Conclusion Due to a small number of clinical and methodologically diverse trials, little can be concluded from this review. There is little evidence to support or refute the use of acupuncture for shoulder pain although there may be short-term benefit with respect to pain and function.

1.1.7. Grant 2004 ★

Grant HJ, Arthur A, Pichora DR. Evaluation of interventions for rotator cuff pathology: a systematic review. J Hand Ther. 2004;17(2):274-99.145568

Purpose A systematic review of published evidence was conducted investigating surgical and conservative management of rotator cuff disease.
Methods Medical databases searched included Medline, the Cumulative Index to Nursing and Allied Health Literature (CINAHL), the Physiotherapy Evidence Database (PEDro), and the Cochrane Collaboration library. Two independent reviewers evaluated each article for inclusion. Established criteria were used to assess the methodologic quality of articles examining outcomes of treatment interventions for rotator cuff disease.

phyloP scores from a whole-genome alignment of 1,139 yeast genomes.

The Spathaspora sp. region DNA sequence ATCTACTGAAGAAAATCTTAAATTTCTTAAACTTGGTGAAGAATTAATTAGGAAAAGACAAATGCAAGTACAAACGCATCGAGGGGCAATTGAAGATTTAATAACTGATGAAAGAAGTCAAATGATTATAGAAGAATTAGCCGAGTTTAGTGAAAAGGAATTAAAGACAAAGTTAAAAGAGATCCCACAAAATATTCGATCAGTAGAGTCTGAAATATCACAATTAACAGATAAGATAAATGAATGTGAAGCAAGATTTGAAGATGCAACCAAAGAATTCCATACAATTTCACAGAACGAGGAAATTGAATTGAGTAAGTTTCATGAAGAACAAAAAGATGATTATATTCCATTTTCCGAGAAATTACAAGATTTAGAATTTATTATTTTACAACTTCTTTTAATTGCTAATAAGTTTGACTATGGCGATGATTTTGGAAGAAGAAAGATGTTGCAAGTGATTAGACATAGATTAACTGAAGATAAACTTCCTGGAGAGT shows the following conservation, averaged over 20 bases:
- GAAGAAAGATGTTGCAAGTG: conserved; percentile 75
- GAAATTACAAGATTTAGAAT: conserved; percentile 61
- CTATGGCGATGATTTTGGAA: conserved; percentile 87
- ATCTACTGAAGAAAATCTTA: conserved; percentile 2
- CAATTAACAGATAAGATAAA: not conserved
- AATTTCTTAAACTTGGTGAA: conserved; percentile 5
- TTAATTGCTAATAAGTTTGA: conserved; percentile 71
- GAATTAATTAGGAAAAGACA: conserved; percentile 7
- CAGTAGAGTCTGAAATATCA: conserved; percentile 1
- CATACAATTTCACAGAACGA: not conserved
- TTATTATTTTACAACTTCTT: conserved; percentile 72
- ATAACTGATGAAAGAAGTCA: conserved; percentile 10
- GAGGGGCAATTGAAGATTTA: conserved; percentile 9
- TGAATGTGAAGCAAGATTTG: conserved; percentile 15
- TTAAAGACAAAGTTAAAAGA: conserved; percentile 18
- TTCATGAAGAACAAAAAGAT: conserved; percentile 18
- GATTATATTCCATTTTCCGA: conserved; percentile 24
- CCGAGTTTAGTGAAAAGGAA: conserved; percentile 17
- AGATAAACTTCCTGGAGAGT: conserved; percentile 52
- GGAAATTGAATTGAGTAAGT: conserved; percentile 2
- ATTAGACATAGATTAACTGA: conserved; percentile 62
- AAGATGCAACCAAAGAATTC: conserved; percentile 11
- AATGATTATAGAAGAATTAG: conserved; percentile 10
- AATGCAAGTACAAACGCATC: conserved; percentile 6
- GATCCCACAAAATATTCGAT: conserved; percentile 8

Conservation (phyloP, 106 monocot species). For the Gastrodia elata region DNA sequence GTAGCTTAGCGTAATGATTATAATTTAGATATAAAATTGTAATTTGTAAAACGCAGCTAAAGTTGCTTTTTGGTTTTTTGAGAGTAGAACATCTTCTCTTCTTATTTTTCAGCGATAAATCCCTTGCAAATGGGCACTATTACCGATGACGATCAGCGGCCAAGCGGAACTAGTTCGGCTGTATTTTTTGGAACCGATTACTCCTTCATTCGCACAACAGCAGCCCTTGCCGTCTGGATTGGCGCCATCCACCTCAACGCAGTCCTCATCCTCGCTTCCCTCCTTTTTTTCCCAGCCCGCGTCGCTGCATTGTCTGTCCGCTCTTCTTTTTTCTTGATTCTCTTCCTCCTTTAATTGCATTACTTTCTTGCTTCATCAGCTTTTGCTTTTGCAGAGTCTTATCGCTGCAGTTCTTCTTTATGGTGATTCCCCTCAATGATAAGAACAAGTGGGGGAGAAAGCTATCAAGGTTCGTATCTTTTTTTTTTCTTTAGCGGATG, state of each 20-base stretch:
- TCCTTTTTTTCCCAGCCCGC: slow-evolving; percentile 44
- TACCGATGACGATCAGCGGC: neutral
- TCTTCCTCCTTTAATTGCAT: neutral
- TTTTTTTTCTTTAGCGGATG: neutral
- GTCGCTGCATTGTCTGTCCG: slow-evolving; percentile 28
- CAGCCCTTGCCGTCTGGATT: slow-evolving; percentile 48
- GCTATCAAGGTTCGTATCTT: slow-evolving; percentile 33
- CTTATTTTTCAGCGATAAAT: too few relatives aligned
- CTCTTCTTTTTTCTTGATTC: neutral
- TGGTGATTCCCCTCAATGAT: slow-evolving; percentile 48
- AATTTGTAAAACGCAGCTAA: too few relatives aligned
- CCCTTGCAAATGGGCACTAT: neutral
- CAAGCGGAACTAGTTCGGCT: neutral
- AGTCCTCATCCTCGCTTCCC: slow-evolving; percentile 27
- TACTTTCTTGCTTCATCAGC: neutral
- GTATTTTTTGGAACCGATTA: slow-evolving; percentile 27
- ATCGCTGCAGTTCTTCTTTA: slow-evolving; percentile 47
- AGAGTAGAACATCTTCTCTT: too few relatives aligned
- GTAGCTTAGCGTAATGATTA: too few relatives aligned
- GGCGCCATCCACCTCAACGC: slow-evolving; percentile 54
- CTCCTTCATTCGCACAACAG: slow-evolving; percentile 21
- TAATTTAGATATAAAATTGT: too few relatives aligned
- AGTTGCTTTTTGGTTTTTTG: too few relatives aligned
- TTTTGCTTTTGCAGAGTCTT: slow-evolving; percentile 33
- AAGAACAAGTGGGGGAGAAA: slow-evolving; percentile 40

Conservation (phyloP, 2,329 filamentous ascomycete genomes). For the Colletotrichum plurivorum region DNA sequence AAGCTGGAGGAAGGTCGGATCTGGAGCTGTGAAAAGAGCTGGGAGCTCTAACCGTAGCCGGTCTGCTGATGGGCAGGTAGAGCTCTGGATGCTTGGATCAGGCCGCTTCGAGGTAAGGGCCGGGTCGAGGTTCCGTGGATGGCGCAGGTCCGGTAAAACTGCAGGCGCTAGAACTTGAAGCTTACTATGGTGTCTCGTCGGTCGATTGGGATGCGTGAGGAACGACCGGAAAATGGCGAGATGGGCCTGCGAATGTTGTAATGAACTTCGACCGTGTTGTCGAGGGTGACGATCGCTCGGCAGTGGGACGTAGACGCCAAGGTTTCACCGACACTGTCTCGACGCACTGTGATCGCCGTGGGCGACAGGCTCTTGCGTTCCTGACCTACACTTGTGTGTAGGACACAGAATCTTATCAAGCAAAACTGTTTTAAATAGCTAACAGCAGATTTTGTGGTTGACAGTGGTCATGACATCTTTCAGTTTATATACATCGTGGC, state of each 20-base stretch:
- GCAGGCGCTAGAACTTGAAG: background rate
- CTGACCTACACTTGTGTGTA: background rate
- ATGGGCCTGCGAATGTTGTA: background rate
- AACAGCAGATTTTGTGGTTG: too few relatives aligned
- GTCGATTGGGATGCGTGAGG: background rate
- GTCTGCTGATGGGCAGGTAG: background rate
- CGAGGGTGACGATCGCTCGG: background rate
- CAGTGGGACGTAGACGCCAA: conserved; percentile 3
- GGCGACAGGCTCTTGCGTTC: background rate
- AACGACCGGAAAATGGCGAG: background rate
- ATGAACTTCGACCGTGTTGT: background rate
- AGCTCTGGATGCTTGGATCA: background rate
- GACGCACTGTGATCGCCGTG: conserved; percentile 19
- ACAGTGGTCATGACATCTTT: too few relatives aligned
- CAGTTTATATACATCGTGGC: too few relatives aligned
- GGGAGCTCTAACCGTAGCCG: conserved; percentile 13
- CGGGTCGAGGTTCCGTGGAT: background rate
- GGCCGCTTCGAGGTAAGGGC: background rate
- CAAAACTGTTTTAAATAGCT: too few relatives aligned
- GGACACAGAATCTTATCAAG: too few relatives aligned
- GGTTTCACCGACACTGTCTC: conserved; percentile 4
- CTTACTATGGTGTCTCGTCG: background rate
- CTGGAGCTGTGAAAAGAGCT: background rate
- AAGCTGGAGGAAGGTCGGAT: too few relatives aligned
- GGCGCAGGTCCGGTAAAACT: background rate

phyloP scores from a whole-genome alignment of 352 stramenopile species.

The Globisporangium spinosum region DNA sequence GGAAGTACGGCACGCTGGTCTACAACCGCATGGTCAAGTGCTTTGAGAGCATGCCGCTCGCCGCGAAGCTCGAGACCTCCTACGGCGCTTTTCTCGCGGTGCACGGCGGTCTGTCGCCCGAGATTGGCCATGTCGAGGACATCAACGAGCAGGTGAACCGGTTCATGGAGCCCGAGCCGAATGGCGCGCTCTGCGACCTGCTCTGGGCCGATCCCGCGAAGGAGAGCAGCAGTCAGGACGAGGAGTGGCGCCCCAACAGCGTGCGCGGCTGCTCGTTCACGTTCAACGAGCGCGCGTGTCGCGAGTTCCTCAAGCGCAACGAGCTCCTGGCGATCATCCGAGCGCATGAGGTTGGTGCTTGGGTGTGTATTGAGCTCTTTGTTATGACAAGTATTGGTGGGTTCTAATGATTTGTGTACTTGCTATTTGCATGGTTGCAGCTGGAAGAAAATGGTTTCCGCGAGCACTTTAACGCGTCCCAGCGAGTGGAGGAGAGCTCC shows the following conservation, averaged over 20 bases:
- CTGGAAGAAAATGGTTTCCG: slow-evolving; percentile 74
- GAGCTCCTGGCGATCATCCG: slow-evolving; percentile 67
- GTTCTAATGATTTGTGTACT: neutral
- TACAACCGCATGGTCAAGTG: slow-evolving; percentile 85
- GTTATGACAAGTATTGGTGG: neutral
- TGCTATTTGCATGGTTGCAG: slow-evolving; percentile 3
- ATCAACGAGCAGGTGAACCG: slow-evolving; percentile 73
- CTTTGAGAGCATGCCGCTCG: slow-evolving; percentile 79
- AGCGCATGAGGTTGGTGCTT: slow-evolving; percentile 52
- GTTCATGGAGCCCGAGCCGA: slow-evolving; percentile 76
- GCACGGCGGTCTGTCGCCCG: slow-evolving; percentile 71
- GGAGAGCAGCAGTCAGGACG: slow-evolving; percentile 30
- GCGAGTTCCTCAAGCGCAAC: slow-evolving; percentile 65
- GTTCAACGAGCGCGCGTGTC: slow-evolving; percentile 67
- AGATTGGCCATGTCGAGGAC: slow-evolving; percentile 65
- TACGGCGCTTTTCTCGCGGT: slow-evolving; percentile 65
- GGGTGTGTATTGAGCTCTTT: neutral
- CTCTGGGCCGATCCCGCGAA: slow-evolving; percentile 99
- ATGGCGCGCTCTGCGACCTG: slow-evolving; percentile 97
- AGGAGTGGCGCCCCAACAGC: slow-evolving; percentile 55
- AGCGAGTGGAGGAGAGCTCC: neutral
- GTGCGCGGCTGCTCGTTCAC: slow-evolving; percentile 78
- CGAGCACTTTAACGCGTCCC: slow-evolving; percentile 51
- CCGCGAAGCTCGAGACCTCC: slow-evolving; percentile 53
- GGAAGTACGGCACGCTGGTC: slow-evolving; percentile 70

Results Due to the low methodologic quality of the studies that are currently available in this area, there is insufficient evidence to strongly support or refute the effectiveness of any available treatment intervention for rotator cuff pathology.
Conclusion The best available evidence supports open and primary surgery over arthroscopic debridement and revision surgery; and in the area of conservative management, electrotherapy, steroid use, exercise therapy, and acupuncture. There is a clear need for more methodologically sound studies to achieve strong evidence on which treatment practices can be based.

1.2. Special Acupuncture Techniques

1.2.1. Comparison of Acupuncture Techniques

1.2.1.1. Zhang 2020